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By: Myron, Hansen
Africa
 Africa is the second largest continent in this world.
 It is about 30.2 million km2
 Population: 1,032,532,974.
 Their main language is is African
 It is considered the oldest continent with civilization
because of the fossils found.
 It is a tropical country with an average of
93o F
Introduction
 World music is a general category of music composed
all around the world.
 Each musical piece made in different countries will
have a certain beat or tone which is peculiar to today’s
ears.
 It integrates all the different music cultures in the
world in one immense genre.
African Music
 African music is an example of world music. It has a
very distinctive sound that is unique.
 It has brought jazz, blues and the energy of pop to the
world by the slaves in America.
 Traditional African music is passed down from
generations orally.
African music
 Despite their diversity, traditional African musical forms share some
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common traits. The emphasis is placed more strongly on rhythms than
on melody and harmony.
Repetition is use as an organizing principle on top of which
improvisation is built.
African music is mostly performed by groups of musicians.
The most frequently used form in African musical traditions consists
of the use of repeated short musical phrases with the accompaniment
of melodic-rhythmic patterns.
African music is often used to transmit messages and ideas; and to
record and recount historical events. Consequently, the meaning of the
texts and their relation to the music is especially important.
How is African Songs used?
 African music is used for rituals. Since the African
culture includes a lot of magic and Gods, songs are
used in traditional ceremonies to worship Gods. Ritual
songs have an Islamic influence, therefore playing
notable Islamic notes.
 It is used on traditional festivals, celebrations and
story telling.
 Songs are used to tell stories to their younger
generations. The younger generations will eventually
learn the music.
African Music Instruments
 Traditional African music relies heavily on the
instruments used.
 Some instrument examples that are used in their songs
are xylophones, bongo and traditional “thumb piano”.
How They Learn African Music
 An African child experiences music as an important
part of life from the very moment of birth.
 Since there is little distinction between art and life in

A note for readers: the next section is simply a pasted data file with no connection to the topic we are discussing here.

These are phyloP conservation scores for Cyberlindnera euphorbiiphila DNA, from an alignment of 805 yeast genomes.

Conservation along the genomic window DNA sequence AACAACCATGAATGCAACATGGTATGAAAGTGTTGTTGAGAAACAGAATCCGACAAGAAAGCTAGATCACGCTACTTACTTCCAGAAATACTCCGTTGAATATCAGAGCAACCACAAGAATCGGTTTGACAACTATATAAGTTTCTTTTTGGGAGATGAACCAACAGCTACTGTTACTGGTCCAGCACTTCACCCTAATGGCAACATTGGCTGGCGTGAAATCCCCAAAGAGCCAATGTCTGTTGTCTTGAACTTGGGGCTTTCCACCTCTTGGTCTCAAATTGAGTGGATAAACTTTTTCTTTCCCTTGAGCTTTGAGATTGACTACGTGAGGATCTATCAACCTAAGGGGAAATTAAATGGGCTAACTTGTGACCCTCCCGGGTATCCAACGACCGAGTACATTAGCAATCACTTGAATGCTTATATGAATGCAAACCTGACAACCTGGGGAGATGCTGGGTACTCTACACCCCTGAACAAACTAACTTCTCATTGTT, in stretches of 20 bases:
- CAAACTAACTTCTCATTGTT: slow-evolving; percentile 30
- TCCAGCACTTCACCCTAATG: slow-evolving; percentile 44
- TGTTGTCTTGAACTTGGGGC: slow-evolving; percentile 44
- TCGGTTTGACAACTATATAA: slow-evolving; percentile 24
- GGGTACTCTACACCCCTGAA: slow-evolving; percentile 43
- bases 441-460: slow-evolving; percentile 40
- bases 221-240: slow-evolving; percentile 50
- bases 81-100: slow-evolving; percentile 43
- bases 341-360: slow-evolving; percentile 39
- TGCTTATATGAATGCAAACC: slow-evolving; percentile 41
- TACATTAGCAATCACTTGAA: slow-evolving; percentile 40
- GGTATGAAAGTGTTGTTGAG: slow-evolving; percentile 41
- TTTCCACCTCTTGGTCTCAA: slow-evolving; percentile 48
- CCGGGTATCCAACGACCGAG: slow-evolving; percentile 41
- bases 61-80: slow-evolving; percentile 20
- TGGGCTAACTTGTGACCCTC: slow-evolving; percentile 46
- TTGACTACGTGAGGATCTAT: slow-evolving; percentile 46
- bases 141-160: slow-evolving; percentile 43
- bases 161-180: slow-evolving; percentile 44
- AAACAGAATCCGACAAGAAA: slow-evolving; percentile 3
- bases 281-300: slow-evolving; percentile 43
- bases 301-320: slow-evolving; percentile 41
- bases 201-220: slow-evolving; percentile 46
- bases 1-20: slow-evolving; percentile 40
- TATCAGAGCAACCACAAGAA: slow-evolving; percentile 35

Black African culture, children's play often consists of
activities involving music such as taking an empty tin,
an old window frame and a piece of animal hide and
constructing a 'frame-drum' as a musical toy.
African Music Components
 Form: Ostinato, repeated short musical phrases with
the accompaniment of melodic-rhythmic patterns.
leader usually sings a phrase with a chorus singing
back a response
 Rhythmic Structure: there are four basic elements.
They are an equal pulse base, a metric time
arrangement, a specific organizing principle unifying a
diversity of simultaneous rhythmic patterns together,
and an exact starting point for rhythmic groupings.
 Texture: The texture is marked by the simultaneous
sounding of two or more pitches. There are many
instrumental and metric combinations. Ornamental
devices are used to create additional layers. There is
also movements or body percussion, such as hand
clapping, foot stamping, and dance.
 Polyphony: African music is often used to transmit
messages and ideas, and to record and recount
historical events. The meaning of the texts and their
relation to the music is especially important. In the
The Zulu choral music of South Africa is an example of
vocal polyphony. When this music is performed,
individual voices will enter at different moments in a
cyclic and continuous manner, giving rise to a complex
and constantly shifting texture
 Repetition: Most African composition is based on the
repetition of a musical unit. The units are structured
with great freedom relative to the main units,
producing their own rhythmic pattern that coincides
only occasionally with the basic pulse. For example, in
the mbira music of the Shona people of Zimbabwe,
there is a repeated pattern of various parts, and the
musician develops an improvisation out of this
pattern.
 Call and response: It is a form of music composition
where the a vocalist or instrumentalist will sing or play
a phrase and another vocalist or instrumentalist will
answer with another phrase creating a lively exchange.
 Hocketing: The sharing of rhythmic or melodic lines
between two or more players, one part resting while
the other part performs a note or notes. An essential
element is integration, working together and
interlocking of the parts. Short groups of notes
between voices, instruments and timbres is a key
element in the polyphonic and polyrhythmic structure
that is distinctive to much of the music in sub-Saharan
Africa.
Impact of African music
 Africa has influenced folk and contemporary music in
America
 In Latin America and Carribea, the rhythmic quality of
African music is prevalen, the samba, the salsa and the
meringueia are some music that resembles Africa
Conclusion
 African music is a beautiful music which relies on
percussion and mainly repetition. This music
influences parts of music in America, trough the
slavery, travelers, and others.
Bibliography
 http://www.colum.edu/CBMR/Resources/Definitions_
of_Styles_and_Genres/Traditional_and_Contemporar
y_African_Music.php
 http://exploringafrica.matrix.msu.edu/teachers/curric
ulum/m13/notes.php
 http://wwwsul.stanford.edu/depts/ssrg/africa/music.html
 http://africanmusic.org/
 http://www.newtimes.co.rw/news/index.php?i=13626
&a=8790
 http://www.newworldencyclopedia.org/entry/Music_
of_Africa#Rhythmic_Structure